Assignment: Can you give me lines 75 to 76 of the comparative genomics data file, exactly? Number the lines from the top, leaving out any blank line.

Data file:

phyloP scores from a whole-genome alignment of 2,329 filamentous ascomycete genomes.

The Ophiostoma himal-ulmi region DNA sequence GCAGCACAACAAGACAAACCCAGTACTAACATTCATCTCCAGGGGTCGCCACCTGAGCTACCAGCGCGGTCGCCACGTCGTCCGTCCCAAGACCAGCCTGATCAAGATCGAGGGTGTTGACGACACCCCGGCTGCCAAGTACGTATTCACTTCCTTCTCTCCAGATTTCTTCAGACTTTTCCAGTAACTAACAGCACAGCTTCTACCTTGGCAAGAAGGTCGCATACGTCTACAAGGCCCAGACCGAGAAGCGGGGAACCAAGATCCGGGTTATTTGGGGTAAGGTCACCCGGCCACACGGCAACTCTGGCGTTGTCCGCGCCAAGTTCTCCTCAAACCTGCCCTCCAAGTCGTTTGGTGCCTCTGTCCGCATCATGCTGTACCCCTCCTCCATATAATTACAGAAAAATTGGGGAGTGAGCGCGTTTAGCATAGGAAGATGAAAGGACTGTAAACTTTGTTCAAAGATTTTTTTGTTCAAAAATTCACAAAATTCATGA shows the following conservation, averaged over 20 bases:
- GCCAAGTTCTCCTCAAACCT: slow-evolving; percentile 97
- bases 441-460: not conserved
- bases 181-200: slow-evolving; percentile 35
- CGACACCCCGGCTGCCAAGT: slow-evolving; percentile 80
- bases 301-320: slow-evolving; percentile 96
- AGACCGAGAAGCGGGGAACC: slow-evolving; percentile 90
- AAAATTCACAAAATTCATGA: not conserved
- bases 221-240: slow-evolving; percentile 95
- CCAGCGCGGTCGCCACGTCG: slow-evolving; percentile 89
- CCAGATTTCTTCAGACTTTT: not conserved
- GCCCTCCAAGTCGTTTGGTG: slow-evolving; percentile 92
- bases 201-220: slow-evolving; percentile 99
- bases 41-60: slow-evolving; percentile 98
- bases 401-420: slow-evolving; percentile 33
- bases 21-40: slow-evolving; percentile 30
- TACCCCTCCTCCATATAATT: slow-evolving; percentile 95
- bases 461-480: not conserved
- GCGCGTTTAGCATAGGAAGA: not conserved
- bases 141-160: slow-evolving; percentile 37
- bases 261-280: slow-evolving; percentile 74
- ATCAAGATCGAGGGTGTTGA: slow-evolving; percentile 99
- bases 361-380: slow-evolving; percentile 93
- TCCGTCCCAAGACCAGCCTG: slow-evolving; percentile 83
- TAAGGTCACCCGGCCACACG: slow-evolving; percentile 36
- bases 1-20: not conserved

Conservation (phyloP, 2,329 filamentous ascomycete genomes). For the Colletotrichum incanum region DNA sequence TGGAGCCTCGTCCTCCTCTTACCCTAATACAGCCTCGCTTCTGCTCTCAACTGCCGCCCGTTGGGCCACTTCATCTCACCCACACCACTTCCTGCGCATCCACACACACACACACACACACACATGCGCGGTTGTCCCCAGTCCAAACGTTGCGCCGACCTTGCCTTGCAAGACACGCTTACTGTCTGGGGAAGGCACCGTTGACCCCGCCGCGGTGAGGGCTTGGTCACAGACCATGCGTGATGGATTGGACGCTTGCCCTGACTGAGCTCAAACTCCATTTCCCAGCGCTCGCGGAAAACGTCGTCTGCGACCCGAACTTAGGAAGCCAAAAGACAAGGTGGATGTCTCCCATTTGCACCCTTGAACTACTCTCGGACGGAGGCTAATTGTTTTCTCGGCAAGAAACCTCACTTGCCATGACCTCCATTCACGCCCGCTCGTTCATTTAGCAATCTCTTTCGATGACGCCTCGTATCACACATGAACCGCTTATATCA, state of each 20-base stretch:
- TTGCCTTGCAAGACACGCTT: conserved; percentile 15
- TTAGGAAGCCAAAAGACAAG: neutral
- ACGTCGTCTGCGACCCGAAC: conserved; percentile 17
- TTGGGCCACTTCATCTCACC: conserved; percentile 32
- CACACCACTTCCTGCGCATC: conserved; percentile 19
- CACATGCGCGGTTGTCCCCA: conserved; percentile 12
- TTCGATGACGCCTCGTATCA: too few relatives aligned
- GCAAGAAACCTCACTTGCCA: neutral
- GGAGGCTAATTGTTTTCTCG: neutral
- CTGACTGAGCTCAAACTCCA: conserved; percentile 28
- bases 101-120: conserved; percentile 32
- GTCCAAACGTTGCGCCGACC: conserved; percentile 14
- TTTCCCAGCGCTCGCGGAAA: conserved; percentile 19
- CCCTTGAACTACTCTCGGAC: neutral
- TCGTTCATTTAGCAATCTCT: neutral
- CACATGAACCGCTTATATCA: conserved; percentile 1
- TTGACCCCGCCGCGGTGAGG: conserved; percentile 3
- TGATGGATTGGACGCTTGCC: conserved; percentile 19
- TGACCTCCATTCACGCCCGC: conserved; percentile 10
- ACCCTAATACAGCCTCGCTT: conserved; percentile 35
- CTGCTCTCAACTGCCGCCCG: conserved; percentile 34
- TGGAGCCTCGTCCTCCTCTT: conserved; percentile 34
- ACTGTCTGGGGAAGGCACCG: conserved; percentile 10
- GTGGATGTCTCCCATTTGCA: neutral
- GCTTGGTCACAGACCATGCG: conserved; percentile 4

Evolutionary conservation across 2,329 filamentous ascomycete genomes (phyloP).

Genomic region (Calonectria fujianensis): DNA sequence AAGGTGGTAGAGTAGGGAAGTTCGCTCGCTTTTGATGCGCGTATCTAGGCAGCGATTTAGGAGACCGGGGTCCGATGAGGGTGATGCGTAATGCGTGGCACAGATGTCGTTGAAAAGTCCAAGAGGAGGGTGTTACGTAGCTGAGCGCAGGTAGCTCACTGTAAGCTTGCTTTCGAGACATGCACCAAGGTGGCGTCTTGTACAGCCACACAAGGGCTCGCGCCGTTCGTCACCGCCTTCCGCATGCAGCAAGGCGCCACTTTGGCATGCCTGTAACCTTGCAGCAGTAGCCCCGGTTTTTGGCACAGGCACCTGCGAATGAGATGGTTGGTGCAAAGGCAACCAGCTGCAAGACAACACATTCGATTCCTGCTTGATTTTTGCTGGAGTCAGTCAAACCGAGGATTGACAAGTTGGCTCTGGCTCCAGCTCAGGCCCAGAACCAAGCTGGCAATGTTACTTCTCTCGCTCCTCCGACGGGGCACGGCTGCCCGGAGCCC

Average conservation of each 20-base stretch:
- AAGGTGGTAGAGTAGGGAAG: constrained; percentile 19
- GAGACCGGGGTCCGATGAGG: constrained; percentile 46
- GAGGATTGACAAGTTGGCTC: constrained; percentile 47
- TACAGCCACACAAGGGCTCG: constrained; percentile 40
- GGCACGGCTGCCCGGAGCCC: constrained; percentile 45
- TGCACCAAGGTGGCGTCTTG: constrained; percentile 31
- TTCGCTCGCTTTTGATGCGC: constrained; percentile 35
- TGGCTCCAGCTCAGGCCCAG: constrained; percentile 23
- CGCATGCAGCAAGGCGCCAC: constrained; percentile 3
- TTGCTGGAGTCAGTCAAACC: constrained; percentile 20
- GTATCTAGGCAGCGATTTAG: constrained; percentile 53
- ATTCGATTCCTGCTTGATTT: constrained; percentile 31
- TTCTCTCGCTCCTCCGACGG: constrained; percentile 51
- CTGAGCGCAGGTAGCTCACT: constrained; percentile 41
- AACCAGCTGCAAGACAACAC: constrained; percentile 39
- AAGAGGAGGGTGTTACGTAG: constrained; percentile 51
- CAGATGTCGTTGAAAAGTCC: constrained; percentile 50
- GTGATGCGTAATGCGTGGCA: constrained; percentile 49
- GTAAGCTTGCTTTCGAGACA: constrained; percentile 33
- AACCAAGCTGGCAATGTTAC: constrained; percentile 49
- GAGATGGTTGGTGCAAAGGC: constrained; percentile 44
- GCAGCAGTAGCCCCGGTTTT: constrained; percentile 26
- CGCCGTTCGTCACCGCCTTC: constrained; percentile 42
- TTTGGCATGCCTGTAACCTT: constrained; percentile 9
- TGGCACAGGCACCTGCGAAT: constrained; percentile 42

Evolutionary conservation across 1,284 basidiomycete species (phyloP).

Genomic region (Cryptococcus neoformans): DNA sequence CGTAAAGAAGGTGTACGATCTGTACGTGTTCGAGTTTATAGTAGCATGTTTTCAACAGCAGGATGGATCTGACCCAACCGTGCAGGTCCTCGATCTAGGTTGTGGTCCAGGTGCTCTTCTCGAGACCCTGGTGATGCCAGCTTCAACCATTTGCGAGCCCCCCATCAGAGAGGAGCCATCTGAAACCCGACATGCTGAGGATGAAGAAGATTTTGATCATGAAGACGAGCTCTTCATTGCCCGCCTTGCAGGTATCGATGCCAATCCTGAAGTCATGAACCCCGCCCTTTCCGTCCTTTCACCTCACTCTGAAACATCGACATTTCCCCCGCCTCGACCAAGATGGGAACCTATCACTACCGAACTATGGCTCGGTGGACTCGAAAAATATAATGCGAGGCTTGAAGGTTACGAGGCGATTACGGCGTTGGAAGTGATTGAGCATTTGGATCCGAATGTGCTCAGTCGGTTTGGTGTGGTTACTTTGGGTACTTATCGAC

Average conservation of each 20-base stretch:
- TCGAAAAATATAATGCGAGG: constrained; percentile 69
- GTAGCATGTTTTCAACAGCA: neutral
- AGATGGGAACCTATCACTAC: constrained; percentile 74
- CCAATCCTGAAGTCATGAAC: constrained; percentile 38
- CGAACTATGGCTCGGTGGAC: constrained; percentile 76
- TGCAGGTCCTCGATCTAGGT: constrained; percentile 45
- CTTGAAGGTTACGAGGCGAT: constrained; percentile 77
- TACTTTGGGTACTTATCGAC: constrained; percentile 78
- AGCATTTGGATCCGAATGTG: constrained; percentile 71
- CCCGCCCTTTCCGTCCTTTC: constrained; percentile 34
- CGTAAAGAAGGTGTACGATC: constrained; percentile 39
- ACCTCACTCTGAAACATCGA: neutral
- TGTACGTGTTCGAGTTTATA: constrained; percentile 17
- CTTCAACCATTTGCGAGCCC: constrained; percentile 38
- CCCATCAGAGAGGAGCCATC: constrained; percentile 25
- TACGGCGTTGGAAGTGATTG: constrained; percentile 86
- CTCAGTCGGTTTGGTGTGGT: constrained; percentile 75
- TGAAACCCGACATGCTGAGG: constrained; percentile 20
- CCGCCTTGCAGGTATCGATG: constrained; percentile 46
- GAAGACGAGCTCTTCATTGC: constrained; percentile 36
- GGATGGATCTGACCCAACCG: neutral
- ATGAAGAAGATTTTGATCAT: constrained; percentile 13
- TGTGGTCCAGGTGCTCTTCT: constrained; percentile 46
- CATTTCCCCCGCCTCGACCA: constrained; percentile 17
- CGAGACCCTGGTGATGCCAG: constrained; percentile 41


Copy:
- GTAAGCTTGCTTTCGAGACA: constrained; percentile 33
- AACCAAGCTGGCAATGTTAC: constrained; percentile 49